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Religious Freedom Threatened by DC Same-Sex Marriage Law, Archdiocese Says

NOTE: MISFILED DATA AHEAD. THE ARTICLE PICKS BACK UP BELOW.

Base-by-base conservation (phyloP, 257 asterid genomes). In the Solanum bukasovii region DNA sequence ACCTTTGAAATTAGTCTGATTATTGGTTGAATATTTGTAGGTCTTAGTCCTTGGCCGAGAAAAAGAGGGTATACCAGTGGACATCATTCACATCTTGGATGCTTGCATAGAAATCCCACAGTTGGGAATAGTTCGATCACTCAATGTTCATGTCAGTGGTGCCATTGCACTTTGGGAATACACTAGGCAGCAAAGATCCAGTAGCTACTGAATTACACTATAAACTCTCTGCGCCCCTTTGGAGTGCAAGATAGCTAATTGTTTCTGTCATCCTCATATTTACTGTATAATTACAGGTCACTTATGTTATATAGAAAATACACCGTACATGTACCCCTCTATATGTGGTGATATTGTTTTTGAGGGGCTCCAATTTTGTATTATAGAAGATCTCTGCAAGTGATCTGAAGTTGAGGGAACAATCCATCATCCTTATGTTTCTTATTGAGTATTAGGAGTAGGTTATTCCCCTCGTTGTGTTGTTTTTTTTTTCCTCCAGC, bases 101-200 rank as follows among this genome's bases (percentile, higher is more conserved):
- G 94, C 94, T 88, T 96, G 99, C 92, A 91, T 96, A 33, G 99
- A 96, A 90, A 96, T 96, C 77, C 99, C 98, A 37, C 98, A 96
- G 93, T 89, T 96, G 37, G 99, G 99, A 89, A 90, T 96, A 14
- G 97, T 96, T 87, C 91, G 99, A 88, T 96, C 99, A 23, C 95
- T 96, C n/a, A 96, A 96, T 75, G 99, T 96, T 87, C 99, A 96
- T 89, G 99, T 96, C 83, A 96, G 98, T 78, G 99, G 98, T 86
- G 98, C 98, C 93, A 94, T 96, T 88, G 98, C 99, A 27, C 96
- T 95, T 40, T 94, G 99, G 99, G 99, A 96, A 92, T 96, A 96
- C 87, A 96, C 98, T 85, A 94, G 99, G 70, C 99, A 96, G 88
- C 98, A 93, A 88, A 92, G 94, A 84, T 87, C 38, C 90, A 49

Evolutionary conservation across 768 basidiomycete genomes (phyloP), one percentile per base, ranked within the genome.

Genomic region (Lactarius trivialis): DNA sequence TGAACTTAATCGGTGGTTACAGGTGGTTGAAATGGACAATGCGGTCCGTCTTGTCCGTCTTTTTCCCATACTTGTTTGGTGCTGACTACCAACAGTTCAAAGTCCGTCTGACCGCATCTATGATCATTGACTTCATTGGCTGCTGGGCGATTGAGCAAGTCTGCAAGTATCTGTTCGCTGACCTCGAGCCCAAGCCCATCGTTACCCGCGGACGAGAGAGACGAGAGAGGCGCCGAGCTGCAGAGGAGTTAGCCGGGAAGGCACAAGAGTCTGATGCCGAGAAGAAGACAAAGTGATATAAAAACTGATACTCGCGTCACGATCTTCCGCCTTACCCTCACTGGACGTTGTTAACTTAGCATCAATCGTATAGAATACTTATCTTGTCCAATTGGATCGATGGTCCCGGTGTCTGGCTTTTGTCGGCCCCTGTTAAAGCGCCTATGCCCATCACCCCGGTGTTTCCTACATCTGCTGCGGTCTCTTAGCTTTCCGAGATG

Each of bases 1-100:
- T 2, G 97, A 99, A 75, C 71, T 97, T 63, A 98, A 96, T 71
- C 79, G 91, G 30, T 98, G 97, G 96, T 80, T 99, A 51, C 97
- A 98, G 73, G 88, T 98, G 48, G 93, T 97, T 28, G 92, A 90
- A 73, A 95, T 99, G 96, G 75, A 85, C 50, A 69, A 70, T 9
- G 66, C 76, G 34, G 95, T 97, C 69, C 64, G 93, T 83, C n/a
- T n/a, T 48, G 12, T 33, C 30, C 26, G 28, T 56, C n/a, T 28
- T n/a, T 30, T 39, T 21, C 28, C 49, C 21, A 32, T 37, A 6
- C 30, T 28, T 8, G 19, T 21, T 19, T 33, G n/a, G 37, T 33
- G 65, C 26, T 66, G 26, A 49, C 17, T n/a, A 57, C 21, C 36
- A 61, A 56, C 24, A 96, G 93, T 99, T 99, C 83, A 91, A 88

By Susan Brinkmann, OCDS Staff Journalist The Archdiocese of Washington says that a D.C. City Council decision to narrow the religious freedom exemption in a bill recognizing same-sex marriage will leave religious organizations and individuals at risk of lawsuits and could endanger Catholic social services. According to a statement by the Archdiocese, the DC City Council’s Committee on Public Safety and the Judiciary narrowed an exemption for religious freedom in a proposed bill that would legalize marriage between same-sex couples. The bill originally stated that religious organizations would not have to participate in the “solemnization or celebration” of a same-sex marriage ceremony and from the “promotion of marriage that is in violation of the entity’s religious beliefs.” However, this language was revised and significantly narrowed by allowing an exemption only for the “promotion of marriage through religious programs, counseling, courses, or retreats.” “As a result, religious organizations and individuals are at risk of legal action for refusing to promote and support same-sex marriages in a host of settings where it would compromise their religious beliefs,” the Archdiocese said. “This includes employee benefits, adoption services and even the use of a church hall for non-wedding events for same-sex married couples. Religious organizations such as Catholic Charities could be denied licenses or certification by the government, denied the right to offer adoption and foster care services, or no longer be able to partner with the city to provide social services for the needy.” The narrowed exemption disregards federal law, and was adopted after council members rejected concerns raised by the ACLU, the Archdiocese, the Interfaith Conference of Metropolitan Washington as well as nationally recognized legal scholars who cited well established U.S. Supreme Court case law in support of the broader exemption. At present, the Archdiocese of Washington serves 580,000 Catholics in 40 parishes, including 21 Catholic schools. They also run 25 corporations that serve the greater community and are responsible for serving more than a third of the city’s homeless population. It also supplements funding for city programs with $10 million of its own money. Jane G. Belford, chancellor of the Archdiocese, said in a letter to the council this week that "All of those services will be adversely impacted if the exemption language remains so narrow." Edward Orzechowski, president and CEO of Catholic Charities of the Archdiocese of Washington, went even further, warning that the narrowing of the religious exemption language “will cause the government to discontinue our long partnership with them and open up the agency to litigation and the use of resources to defend our religious beliefs rather than serve the poor,” he said. Catholic Charities presently serves 68,000 people in the city each year, with the city’s parishes operating another 93 social service programs provide crucial services to local residents. Gay activists, who have strong support on the Council, say the Church is trying to blackmail the city. "The issue here is they are using public funds, and to allow people to discriminate with public money is unacceptable," Peter Rosenstein of the gay activist group, Campaign for All D.C. Families, told the Washington Post. Council members are responding with indifference, such as Phil Mendelson (D-At Large), chairman of the judiciary committee, who said the council "will not legislate based on threats." "The problem with the individual exemption is anybody could discriminate based on their assertion of religious principle," he told the Post. "There were many people back in the 1950s and '60s, during the civil rights era, that said separation of the races was ordained by God.” Council member David A. Catania (I-At Large), sponsor of the same-sex marriage bill and the chairman of the Health Committee, said he would rather end the city's relationship with the church than give in to its demands. "They don't represent, in my mind, an indispensable component of our social services infrastructure," he said. Mary M. Cheh (D-Ward 3) called the Church’s response  "somewhat childish" and said she hoped they would reconsider their position. "Are they really going to harm people because they have a philosophical disagreement with us on one issue?" Cheh asked. "I hope, in the silver light of day, when this passes, because it will pass, they will not really act on this threat." In any event, the Archdiocese maintains that it will not compromise Church teaching to suit the Council. “The teachings of the Catholic Church, including those of the Archdiocese of Washington, hold that all individuals have equal dignity and deserve equal respect,” the Archdiocese said. “However, marriage by its very nature must be between a man and a woman. One essential purpose of marriage is an openness to creating and nurturing the next generation, which is the reason that governments and cultures throughout all time have given these relationships special recognition and support.” © All Rights Reserved, Living His Life Abundantly®/Women of Grace®  http://www.womenofgrace.com

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